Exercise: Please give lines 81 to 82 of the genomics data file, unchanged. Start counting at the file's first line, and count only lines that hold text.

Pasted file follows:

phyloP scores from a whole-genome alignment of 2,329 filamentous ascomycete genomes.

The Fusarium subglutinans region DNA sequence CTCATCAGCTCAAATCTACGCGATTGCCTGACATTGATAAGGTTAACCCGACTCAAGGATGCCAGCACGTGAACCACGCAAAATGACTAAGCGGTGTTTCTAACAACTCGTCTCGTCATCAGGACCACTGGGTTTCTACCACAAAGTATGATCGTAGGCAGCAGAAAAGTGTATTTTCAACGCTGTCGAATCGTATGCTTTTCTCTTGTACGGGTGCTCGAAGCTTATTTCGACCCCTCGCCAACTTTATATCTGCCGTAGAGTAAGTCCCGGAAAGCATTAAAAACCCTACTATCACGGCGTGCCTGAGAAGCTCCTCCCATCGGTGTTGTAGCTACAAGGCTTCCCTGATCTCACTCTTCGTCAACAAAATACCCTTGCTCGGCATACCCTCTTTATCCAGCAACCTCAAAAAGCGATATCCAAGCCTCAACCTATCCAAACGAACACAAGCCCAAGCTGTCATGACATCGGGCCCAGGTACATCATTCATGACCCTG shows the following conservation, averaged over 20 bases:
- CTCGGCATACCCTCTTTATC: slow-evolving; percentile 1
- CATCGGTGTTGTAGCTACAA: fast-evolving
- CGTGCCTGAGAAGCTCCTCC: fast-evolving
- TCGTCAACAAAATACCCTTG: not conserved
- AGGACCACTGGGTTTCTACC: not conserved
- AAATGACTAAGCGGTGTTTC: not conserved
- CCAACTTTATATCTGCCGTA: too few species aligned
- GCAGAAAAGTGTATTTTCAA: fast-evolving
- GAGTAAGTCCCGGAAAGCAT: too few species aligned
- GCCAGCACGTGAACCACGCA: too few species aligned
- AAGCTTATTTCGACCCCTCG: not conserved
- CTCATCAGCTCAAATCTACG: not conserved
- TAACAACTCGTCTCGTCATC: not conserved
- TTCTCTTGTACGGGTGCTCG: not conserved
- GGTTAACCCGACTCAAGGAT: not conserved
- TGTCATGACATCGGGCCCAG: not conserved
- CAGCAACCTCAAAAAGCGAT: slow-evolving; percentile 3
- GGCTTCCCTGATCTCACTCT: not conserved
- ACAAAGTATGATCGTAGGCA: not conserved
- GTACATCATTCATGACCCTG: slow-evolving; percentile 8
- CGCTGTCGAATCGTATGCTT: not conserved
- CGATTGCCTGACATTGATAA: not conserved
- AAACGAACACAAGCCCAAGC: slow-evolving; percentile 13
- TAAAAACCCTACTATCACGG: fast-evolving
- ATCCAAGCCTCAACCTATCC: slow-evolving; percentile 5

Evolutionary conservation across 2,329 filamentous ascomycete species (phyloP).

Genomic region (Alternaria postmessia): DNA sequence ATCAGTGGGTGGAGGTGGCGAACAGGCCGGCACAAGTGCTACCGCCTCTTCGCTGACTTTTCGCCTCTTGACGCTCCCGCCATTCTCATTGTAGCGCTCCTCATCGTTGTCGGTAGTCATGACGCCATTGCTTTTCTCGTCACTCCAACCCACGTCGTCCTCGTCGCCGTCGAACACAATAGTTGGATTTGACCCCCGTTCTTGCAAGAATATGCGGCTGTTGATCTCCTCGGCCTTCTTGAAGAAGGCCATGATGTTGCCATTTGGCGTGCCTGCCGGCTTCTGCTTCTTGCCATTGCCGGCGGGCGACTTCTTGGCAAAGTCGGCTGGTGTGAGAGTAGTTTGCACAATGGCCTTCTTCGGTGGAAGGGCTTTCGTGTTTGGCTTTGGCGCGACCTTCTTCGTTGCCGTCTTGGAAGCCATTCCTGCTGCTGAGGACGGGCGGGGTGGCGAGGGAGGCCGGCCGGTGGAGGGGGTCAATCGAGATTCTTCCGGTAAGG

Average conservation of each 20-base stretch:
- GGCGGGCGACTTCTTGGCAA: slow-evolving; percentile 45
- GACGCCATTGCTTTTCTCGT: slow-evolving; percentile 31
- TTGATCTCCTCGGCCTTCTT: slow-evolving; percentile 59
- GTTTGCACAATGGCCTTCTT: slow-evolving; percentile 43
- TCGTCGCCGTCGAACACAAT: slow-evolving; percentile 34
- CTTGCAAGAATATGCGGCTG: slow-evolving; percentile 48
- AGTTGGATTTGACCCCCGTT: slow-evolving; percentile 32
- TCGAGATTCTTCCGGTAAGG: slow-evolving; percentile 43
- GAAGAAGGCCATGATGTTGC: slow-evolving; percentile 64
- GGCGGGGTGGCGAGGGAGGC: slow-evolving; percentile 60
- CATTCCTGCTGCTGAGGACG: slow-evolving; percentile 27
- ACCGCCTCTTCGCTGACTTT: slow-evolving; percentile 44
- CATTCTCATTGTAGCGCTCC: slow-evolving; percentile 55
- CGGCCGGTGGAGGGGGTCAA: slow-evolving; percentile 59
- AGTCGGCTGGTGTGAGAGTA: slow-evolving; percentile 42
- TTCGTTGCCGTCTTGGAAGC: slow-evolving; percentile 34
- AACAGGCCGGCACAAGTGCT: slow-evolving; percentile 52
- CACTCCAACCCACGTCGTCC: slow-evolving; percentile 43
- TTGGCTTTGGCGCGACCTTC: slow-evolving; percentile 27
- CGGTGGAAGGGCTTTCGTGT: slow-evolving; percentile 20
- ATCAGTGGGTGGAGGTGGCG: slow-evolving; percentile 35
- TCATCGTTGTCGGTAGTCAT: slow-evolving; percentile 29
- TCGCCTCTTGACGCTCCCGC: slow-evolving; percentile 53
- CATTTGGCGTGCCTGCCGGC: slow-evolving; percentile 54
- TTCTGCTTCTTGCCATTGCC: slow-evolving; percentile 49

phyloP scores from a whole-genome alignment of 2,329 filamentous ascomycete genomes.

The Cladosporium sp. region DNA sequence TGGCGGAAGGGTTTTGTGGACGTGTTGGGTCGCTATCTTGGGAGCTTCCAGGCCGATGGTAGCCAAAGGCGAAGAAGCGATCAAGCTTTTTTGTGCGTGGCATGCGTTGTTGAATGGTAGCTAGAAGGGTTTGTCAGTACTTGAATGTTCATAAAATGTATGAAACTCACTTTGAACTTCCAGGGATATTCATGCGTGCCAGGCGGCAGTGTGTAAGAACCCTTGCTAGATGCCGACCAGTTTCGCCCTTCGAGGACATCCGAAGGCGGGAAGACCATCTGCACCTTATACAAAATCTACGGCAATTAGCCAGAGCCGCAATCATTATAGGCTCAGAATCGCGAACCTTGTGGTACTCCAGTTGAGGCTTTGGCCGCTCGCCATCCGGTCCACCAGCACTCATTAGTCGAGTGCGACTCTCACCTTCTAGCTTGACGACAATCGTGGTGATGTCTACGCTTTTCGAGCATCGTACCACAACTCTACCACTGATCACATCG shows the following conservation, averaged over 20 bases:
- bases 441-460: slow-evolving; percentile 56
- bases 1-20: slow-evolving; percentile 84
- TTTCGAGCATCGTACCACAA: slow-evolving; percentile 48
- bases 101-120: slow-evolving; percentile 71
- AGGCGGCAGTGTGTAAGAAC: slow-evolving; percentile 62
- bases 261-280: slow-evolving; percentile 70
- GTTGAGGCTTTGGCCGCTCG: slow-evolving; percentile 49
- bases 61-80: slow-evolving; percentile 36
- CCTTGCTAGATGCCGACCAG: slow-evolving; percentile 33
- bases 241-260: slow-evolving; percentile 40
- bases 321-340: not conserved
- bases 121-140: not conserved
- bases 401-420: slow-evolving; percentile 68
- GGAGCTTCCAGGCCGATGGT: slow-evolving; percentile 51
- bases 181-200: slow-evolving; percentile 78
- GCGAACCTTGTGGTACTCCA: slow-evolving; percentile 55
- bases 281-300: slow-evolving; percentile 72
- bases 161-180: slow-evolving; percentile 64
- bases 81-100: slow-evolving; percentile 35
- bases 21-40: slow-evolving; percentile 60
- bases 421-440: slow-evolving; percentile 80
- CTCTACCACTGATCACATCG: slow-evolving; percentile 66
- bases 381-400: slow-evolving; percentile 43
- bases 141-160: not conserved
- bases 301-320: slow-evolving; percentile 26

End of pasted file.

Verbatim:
- bases 141-160: not conserved
- bases 301-320: slow-evolving; percentile 26